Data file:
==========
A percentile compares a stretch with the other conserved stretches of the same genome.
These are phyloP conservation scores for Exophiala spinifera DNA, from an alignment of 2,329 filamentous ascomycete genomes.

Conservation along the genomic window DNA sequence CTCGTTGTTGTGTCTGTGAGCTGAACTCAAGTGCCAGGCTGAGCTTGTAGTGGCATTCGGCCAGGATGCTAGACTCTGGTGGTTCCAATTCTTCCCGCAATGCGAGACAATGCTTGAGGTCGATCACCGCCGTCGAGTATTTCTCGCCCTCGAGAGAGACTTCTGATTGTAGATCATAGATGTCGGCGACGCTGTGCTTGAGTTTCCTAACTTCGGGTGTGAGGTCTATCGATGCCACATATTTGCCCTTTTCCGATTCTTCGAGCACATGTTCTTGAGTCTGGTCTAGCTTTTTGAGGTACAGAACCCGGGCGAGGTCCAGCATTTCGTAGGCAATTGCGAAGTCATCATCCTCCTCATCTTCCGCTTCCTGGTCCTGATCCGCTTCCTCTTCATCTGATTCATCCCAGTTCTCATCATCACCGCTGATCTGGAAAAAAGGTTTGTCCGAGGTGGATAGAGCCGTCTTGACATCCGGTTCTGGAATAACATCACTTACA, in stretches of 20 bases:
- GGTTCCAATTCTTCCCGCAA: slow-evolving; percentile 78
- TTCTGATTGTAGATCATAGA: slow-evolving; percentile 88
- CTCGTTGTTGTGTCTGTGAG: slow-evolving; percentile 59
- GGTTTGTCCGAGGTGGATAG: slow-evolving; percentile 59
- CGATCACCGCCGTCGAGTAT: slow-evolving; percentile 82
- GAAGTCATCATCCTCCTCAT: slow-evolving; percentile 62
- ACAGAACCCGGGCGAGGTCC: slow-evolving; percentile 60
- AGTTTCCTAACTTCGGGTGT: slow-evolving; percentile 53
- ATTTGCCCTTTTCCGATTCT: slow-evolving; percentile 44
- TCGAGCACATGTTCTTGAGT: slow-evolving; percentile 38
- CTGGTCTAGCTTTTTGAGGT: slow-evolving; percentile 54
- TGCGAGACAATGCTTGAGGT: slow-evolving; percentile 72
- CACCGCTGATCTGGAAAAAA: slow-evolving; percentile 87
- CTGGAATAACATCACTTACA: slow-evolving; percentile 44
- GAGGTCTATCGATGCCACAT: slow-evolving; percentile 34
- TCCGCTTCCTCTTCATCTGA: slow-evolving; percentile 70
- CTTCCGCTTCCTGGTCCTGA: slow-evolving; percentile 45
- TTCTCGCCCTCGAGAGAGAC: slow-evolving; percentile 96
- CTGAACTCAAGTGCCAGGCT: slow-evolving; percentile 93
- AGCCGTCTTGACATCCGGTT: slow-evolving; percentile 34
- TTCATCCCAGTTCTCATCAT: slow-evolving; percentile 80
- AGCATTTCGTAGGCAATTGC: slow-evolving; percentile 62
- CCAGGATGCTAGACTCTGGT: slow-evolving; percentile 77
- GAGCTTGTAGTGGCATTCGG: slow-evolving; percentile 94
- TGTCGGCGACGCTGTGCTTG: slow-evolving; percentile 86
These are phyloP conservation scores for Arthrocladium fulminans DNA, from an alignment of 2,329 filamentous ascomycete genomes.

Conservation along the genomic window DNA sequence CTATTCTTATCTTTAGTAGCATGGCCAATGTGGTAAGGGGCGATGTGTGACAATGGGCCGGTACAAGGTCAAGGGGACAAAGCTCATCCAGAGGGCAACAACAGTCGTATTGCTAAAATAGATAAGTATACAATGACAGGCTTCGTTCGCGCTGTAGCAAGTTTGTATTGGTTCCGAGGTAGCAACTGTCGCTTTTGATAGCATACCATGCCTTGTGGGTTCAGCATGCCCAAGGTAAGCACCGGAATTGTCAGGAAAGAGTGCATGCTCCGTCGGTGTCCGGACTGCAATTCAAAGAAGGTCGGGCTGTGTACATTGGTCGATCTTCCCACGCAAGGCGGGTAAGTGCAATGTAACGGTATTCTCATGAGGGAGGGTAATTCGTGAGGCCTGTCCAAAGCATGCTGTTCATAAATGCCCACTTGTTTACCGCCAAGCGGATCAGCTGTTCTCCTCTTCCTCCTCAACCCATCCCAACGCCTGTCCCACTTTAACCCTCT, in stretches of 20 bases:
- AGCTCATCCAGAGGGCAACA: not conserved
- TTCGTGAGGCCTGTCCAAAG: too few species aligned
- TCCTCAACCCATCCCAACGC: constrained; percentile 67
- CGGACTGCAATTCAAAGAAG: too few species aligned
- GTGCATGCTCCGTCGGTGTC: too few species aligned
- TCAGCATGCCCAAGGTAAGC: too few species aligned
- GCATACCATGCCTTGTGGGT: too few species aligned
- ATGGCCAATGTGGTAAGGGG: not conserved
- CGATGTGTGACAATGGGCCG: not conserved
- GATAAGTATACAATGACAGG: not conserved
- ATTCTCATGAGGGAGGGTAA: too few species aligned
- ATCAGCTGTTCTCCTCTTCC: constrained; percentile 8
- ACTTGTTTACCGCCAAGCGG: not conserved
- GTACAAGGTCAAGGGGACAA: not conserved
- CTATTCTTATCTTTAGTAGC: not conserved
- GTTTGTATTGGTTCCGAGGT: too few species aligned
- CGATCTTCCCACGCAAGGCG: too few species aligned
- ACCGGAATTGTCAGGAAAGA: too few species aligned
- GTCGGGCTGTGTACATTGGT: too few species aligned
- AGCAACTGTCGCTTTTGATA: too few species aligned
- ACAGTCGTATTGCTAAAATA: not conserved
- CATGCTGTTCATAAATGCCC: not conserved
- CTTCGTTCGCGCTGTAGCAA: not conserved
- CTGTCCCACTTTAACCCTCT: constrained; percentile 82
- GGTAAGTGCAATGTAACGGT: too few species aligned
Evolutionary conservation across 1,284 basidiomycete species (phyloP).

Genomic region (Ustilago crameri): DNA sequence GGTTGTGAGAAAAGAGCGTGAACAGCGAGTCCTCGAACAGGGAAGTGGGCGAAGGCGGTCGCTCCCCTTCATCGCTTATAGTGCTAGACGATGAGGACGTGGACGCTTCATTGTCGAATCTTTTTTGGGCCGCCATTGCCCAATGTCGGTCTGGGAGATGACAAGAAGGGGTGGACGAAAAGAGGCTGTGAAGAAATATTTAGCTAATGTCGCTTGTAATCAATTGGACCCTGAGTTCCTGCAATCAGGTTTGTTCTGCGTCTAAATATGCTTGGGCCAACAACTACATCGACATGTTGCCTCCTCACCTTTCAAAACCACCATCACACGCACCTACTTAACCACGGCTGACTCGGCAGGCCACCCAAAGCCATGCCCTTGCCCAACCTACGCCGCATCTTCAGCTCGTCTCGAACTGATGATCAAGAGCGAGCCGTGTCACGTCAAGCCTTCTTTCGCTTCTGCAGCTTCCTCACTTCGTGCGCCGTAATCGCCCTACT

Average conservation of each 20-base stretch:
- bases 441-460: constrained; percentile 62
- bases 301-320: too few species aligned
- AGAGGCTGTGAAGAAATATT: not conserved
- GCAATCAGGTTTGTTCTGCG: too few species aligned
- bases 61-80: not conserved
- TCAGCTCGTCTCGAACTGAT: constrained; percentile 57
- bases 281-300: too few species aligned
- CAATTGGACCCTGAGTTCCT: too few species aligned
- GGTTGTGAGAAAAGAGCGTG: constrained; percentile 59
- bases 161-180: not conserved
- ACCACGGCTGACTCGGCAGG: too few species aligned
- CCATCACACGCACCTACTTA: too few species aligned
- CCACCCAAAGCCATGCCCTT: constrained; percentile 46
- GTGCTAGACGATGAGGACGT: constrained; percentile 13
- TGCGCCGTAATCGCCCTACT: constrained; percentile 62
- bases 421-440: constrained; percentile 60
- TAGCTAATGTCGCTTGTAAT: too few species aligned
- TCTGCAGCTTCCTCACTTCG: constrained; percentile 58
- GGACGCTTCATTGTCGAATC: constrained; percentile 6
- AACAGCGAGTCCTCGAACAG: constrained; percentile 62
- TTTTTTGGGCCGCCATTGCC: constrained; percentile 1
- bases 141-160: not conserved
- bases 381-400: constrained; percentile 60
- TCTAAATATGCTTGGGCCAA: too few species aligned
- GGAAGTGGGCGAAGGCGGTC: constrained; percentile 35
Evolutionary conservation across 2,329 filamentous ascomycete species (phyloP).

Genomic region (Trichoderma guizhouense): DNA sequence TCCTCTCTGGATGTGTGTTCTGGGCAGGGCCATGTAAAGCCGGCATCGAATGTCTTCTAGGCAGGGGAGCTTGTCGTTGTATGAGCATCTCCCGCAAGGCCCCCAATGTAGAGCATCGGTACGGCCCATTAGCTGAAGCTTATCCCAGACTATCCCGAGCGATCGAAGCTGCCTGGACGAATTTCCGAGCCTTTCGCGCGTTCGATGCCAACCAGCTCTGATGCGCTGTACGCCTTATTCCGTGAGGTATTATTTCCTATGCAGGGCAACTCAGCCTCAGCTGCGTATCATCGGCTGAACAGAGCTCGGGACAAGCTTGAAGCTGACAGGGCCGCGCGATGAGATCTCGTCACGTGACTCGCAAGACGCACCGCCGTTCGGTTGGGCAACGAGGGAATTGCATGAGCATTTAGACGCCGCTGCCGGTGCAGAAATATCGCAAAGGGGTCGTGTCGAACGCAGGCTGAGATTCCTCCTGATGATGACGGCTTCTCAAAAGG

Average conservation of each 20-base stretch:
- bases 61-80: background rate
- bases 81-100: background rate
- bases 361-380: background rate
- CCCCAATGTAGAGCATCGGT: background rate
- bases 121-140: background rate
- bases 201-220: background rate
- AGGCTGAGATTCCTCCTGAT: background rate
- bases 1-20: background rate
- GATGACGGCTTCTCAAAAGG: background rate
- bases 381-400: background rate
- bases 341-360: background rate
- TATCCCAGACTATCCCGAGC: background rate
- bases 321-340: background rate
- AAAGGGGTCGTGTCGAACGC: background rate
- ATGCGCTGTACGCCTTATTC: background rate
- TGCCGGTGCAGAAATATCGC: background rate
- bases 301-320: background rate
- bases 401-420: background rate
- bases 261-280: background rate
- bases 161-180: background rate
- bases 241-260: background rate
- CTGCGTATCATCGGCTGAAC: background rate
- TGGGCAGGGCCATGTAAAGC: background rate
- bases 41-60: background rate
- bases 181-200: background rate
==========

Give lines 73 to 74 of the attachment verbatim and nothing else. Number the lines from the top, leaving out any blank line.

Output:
- TGCGCCGTAATCGCCCTACT: constrained; percentile 62
- bases 421-440: constrained; percentile 60